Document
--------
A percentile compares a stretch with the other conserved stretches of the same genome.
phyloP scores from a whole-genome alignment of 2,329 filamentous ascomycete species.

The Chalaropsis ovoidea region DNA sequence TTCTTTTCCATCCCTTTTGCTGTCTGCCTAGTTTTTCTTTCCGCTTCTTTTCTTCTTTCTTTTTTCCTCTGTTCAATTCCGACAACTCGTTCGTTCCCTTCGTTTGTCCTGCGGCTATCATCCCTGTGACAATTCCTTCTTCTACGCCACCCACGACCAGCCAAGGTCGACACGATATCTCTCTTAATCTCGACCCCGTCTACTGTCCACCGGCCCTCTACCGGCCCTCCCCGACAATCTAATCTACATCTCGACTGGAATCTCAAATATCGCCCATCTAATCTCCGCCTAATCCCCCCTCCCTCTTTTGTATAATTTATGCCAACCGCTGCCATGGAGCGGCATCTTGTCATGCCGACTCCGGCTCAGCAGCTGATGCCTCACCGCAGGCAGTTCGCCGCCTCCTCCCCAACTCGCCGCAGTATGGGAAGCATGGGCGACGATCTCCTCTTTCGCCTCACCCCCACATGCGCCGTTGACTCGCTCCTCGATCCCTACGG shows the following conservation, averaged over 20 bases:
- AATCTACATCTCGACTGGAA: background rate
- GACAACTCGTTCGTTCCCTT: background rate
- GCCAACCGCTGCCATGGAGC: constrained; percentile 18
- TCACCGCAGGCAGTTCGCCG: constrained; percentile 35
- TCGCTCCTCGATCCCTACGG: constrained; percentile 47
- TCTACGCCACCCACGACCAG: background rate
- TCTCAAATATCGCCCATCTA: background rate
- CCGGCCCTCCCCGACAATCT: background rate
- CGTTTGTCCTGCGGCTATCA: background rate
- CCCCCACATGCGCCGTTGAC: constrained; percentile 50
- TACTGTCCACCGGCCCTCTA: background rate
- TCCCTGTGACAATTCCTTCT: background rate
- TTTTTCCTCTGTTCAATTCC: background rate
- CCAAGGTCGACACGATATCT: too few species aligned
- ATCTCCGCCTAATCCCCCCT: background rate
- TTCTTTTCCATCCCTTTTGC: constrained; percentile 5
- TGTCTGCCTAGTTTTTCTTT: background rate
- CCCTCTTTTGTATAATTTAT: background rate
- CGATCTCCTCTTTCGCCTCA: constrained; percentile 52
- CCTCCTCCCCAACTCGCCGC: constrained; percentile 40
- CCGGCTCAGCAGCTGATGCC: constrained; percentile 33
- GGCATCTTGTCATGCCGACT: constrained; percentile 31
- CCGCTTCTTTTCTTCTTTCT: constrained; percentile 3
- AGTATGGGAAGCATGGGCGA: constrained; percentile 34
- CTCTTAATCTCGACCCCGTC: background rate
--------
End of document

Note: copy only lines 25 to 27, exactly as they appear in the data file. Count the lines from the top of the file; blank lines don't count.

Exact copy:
- GGCATCTTGTCATGCCGACT: constrained; percentile 31
- CCGCTTCTTTTCTTCTTTCT: constrained; percentile 3
- AGTATGGGAAGCATGGGCGA: constrained; percentile 34